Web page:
With the Kyushu basho wrapping up, many of the matches on day 13 are in some ways more about the New Year tournament than the current one. Several rikishi, such as Okinoumi, Endo, and Kagayaki, will be facing opponents five or six ranks above them tomorrow, as the schedulers try to get an idea of what the Hatsu banzuke will look like. Here are just five interesting matches to keep an eye on for day 13.
Aoiyama vs. Daiamami
Although it wouldn’t do much to improve his current situation, I do think Aoiyama deserved a win on day 12. From the replays, it was pretty clear that Kotoyuki’s arm touched the clay a split second before the big Bulgarian’s heel stepped out, and I was very surprised there wasn’t at least a monoii. Aoiyama will have to leave the past behind and focus on tomorrow when he meets Daiamami, who despite losing the majority of his bouts has been giving it his all in the last half of this basho. Day 13 will be the first time these two rikishi meet.
Aminishiki vs. Ikioi
Everyone’s favorite uncle will once again try to secure his spot in the top division tomorrow. Aminishiki’s tournament started off strong, but he has faded a bit in the later half of this basho as his opponents began to figure out his tactics. Yet there is a man who may just fall for the wily veteran’s tricks, and his name is Ikioi. On any given day, Ikioi can show incredible skill and determination on the dohyo. But then there are days where he wrestles like a man with banana peels taped to his feet. It’s impossible to predict which Ikioi will show each day and if he decides to lace up the peels tomorrow, Aminishiki shouldn’t have much trouble making a fool of him.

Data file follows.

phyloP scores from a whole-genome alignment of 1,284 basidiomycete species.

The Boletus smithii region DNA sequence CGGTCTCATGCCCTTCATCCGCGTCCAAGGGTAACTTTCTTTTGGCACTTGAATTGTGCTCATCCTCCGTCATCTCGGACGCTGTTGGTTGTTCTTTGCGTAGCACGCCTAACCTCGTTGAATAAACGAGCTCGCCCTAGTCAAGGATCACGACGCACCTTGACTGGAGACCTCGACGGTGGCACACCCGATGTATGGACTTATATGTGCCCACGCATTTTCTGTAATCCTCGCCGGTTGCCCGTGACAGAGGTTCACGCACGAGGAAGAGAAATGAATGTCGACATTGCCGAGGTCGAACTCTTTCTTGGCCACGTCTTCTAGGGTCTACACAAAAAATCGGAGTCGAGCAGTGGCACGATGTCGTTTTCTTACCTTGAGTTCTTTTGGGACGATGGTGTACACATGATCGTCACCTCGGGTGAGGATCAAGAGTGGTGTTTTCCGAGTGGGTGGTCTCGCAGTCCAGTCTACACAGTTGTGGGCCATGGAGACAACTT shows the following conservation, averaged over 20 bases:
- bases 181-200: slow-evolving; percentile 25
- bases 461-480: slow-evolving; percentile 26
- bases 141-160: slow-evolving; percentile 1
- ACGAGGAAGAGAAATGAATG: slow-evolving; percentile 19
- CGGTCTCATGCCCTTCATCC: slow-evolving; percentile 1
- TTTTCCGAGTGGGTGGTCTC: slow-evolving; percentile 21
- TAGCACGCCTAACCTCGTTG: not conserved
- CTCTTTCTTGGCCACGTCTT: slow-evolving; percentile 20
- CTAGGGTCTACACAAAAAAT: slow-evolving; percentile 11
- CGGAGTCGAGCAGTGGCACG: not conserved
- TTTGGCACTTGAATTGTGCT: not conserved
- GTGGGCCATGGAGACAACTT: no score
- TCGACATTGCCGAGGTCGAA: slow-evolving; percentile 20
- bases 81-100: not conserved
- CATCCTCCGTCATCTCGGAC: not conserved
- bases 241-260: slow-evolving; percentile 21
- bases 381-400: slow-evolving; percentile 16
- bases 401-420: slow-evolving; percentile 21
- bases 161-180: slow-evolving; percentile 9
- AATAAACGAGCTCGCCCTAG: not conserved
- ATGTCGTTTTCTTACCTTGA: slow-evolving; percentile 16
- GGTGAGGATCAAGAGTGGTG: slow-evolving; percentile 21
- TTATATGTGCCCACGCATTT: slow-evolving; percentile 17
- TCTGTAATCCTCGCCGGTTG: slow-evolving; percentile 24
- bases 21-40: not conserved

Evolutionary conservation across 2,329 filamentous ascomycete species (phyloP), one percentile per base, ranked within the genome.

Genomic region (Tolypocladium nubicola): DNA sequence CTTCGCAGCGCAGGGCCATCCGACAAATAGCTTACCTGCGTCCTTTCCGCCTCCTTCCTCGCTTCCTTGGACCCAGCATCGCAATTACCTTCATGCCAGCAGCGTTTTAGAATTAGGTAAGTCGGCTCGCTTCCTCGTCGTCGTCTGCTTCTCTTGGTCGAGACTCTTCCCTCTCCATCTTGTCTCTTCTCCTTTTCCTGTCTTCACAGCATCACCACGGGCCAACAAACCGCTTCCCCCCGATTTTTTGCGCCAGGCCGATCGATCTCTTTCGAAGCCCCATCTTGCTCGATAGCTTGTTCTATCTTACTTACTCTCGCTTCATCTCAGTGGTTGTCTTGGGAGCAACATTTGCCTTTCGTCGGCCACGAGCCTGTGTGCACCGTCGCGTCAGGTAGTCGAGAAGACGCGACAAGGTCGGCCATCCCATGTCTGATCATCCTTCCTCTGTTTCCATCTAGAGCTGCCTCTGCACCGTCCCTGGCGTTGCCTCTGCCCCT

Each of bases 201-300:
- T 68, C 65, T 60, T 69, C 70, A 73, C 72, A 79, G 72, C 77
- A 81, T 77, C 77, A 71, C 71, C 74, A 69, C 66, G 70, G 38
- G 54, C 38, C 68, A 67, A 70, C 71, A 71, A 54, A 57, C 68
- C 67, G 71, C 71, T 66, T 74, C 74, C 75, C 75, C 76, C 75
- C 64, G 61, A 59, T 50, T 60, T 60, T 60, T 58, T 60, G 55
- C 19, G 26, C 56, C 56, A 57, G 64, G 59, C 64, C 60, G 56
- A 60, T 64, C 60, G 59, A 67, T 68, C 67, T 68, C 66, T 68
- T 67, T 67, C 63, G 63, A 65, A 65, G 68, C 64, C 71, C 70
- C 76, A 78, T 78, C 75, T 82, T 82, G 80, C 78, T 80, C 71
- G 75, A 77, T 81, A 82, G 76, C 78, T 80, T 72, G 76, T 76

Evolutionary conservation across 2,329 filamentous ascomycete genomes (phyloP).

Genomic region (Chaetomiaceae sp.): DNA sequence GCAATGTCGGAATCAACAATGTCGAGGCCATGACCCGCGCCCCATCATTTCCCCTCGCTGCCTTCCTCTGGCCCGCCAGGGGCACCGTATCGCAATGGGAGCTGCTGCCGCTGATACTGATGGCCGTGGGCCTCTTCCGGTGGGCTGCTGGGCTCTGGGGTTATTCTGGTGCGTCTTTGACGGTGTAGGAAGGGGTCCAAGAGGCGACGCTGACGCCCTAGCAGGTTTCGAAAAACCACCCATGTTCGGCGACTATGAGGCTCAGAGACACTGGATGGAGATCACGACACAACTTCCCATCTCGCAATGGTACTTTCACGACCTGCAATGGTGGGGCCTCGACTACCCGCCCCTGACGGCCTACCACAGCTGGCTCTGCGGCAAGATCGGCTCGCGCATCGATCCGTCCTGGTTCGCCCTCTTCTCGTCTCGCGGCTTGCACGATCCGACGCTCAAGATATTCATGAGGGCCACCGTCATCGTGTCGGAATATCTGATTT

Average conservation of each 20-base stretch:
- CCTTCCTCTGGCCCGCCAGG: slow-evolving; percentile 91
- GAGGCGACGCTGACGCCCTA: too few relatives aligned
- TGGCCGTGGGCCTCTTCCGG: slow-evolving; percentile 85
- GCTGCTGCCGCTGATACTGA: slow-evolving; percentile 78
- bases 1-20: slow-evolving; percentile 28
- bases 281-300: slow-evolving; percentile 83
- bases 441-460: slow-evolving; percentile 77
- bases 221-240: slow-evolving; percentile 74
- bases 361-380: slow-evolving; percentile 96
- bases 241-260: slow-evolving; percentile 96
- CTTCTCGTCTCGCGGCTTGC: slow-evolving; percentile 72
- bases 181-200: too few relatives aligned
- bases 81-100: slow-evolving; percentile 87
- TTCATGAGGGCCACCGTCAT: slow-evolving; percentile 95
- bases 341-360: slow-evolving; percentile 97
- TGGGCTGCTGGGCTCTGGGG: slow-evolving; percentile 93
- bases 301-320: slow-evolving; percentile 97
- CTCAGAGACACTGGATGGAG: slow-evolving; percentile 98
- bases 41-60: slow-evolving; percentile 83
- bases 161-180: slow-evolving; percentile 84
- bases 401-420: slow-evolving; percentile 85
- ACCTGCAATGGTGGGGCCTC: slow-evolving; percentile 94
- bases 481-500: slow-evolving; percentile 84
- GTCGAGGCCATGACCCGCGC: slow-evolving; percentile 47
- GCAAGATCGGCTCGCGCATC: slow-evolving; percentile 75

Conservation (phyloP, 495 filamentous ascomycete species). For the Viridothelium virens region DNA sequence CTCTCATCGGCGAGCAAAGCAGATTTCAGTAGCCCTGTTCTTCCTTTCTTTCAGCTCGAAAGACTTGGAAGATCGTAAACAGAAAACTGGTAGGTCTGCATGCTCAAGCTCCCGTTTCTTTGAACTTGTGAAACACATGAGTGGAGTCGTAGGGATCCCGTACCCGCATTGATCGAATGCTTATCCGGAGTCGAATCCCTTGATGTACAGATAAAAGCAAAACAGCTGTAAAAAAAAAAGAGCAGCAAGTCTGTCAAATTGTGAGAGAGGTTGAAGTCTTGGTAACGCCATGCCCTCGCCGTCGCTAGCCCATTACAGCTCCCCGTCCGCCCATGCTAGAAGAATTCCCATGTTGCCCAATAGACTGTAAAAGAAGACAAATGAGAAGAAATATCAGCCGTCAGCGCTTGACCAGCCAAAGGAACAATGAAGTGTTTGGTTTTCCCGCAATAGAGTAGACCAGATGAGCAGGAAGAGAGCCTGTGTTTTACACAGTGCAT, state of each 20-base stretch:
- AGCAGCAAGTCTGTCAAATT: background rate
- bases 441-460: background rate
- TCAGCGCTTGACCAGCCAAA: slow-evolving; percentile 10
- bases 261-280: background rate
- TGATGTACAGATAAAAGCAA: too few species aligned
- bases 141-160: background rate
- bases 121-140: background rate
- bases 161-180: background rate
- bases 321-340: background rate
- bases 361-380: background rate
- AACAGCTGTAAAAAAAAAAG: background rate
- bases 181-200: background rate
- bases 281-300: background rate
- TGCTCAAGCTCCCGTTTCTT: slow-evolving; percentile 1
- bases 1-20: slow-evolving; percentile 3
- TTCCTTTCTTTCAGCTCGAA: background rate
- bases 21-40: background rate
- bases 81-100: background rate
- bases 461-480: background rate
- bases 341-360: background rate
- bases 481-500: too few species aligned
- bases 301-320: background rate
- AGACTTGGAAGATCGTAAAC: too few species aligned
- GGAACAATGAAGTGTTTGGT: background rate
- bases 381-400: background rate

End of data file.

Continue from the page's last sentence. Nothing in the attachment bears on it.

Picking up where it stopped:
Endo vs. Tamawashi
Apparently, Okinoumi isn’t the only one putting his health issues behind him, as crowd favorite Endo has been having another great tournament. Coming into day 13 with a 9-3 record, Endo is fighting much like he did when he first emerged on the Makuuchi scene and captured the hearts of sumo fans. His impressive showing has resulted in a massive jump up the torikumi, and he will face Maegashira 1 Tamawashi tomorrow. These two have had a very interesting series, with Endo dominating their first six bouts and Tamawashi taking the last five.
Onosho vs. Shohozan
It would be quite the comeback story if Onosho could somehow get his kachi koshi after an abysmal start to the tournament. Since donning the red mawashi once more, he has only lost once and will need to win his last three matches to get an 8-7 record. His first and perhaps greatest challenge comes in the form of Shohozan, who has also underperformed this basho. Onosho has faced off against the Fukuoka native three times before and has never beat him. Can Onosho keep his kachi koshi dream alive, or will Shohozan hand him his first Makuuchi losing record?
Ichinojo vs. Mitakeumi
Ichinojo has definitely been one of the MVPs of this basho. He dominated Kisenosato, gave Hakuho his first taste of real competition, and had a highlight bout with Goeido on day 12. While I don’t know if Ichinojo will have a good enough record by the end of the basho to contend for the opening(s) in the Komusubi rank, he does have a pretty good shot at Maegashira 1. Ichinojo may also be in the running for a sansho special prize if he can bring his record up to ten or eleven wins. His day 13 opponent is Sekiwake Mitakeumi, who will want to get back in the win column after a concise loss to Hakuho. Mitakiumi will be looking for his eighth victory to secure his kachi koshi and keep his Sekiwake rank for January. He has met Ichinojo on the clay twice, and the two are tied at one win apiece.